SA passes speaker fee allocations, reacts to column critiquing SA culture

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EMMA FORD AND KIM LORES / THE FLAT HAT

Oct. 22, senators in the College of William and Mary’s Student Assembly Senators passed The Association for the Study of the Worldwide African Diaspora Act and allocated funding for an event proposed by the Asian American Student Initiative Organization. Additionally, senators discussed the merits of responding to former Sen. Liam Watson ’20’s criticisms of SA’s handling of mental health issues on campus.

At the meeting, SA senators passed a bill sponsoring ASWAD’s tenth biennial conference, which will be hosted at the College from Nov. 5-9. The bill also invites Carol Anderson, a professor of African American Studies at Emory University, to speak at the conference.

Senators allocated $10,000 for Anderson’s speaker fees and discussed passing additional funding measures in the coming weeks.

SA also allocated $2,659 to fund speaker journalist Fariha Roisin to speak at a future event at the College, which will be co-hosted by the Asian American Student Initiative Organization, the Muslim Student Association and the Rainbow Coalition.

During the meeting’s senator announcements portion, Sen. Derek Kernus ’14 M.B.A. ’20 expressed his frustrations with an opinions guest column published in The Flat Hat’s Oct. 22 issue. The article, entitled “Student Assembly makes empty promises regarding mental health on campus,” was written by Watson following his recent resignation from SA.

Kernus argued against Watson’s claims that SA has not made any substantive progress with mental health improvements, and disputed Watson’s characterization of SA’s culture. He stated that during his time as a senator, SA has raised awareness about mental health issues on campus and that senators have worked collaboratively in their endeavors.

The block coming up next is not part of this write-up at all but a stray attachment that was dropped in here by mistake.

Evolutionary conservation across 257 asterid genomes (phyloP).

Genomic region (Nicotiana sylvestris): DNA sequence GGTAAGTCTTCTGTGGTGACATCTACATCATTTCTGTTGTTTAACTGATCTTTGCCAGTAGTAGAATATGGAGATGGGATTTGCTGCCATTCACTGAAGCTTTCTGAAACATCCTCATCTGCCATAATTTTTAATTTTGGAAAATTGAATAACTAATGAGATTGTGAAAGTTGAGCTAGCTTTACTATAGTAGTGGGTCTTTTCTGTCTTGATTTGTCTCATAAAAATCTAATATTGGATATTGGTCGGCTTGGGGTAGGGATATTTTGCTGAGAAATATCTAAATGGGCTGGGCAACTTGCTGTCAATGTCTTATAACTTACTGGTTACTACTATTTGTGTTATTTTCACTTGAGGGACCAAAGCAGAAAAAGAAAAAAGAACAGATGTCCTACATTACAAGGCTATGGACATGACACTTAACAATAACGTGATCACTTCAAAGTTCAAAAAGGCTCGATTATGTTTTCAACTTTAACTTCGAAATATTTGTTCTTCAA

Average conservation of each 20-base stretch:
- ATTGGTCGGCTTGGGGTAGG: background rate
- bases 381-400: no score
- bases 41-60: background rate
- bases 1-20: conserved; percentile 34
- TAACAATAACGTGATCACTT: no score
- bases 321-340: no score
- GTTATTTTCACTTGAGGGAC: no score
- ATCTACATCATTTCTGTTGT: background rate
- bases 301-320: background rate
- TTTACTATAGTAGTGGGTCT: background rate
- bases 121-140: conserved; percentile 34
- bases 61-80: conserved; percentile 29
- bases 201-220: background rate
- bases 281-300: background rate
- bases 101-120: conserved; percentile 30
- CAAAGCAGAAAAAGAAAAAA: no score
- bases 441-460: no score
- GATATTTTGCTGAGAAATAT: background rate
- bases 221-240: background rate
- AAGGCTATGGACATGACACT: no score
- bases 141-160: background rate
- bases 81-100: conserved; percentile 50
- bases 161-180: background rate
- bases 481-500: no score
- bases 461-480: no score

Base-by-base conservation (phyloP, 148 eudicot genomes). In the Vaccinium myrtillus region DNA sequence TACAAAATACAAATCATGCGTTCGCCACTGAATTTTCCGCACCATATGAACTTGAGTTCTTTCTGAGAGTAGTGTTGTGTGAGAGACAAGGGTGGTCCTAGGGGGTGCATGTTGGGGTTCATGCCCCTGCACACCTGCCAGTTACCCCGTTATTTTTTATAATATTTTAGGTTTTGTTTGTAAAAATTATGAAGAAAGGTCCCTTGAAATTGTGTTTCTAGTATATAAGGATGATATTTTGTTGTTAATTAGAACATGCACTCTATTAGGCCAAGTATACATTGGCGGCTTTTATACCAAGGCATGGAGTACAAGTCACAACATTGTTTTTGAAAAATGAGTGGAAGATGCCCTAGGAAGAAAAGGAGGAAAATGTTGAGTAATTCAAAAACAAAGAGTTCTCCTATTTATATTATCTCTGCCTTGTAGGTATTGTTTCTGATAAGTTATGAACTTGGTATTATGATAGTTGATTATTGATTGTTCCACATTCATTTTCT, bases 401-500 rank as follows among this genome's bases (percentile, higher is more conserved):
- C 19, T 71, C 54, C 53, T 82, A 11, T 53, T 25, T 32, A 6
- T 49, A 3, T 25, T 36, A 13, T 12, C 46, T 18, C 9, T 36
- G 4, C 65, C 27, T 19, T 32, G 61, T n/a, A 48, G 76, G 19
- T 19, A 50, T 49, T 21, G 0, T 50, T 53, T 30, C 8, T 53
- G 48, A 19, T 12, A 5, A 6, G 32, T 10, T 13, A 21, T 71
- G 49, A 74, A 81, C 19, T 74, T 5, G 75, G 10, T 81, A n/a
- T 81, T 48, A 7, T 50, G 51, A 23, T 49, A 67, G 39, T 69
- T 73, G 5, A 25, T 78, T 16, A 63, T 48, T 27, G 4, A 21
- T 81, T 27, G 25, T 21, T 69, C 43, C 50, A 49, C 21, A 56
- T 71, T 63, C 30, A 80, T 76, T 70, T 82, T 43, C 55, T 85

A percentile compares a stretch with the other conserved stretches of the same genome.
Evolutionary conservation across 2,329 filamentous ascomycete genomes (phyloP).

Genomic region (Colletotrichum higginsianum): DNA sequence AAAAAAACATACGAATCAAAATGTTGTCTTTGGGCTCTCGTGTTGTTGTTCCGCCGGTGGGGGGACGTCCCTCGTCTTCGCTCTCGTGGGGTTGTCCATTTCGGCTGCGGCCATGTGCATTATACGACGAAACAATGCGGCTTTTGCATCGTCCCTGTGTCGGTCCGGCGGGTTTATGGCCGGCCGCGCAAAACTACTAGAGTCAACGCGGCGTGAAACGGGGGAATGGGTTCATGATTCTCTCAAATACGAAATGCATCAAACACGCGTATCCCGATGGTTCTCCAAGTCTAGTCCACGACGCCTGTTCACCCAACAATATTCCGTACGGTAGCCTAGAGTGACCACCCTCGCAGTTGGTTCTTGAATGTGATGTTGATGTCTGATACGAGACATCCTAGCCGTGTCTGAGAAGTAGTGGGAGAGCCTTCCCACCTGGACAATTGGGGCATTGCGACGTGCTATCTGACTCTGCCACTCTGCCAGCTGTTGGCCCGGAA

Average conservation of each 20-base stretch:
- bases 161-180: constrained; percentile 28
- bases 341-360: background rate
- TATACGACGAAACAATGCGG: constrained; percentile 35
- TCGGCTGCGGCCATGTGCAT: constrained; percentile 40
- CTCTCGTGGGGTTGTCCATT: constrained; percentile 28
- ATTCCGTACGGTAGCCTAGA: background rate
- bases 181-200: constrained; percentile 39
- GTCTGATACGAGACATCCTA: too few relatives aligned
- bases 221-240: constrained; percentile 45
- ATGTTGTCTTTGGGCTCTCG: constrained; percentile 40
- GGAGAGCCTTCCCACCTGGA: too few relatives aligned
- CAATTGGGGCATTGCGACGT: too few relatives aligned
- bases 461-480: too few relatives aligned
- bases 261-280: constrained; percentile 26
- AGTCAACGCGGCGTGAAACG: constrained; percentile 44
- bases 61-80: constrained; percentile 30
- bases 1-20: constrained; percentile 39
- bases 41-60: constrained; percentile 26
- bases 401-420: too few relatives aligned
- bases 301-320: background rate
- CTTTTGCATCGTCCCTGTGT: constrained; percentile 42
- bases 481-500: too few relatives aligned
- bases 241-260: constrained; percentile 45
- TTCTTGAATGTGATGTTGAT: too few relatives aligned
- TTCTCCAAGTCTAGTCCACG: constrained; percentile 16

“I’ve had meetings with the counseling center,” Kernus said. “I’ve had meetings with the exec team on making sure our teams have better communication. We’ve had many mental health team meetings. I’ve even had meetings with the mental health team and the executive team where I brought my one-year-old son because I had to watch him, but this was really important for me. So we’ve all made sacrifices for this, and as you can tell, it’s very important to me. So for someone to say it doesn’t matter really bothers me.”

Kernus intends to work with other senators in crafting a response, which he hopes to publish in a future issue of The Flat Hat.

SA President Kelsey Vita ‘20 agreed that Kernus should write a response if he felt compelled to do so but indicated that the executive branch would not directly respond with an official piece of its own.

“We welcome constructive criticism of the Student Assembly because that helps us improve,” Vita said. “There are efforts that are happening and we are entertaining constructive criticism with those efforts because it helps us improve. I don’t know that it’s worth the executive branch worth responding.”

Also at this week’s meeting:

  • Jenna Patel ’18 M.Ed. ’20 was confirmed as the graduate student representative to the Honor System Advisory Committee. Patel was recommended by the Dean of Students Office and serves on the Honor Council of the College’s School of Education.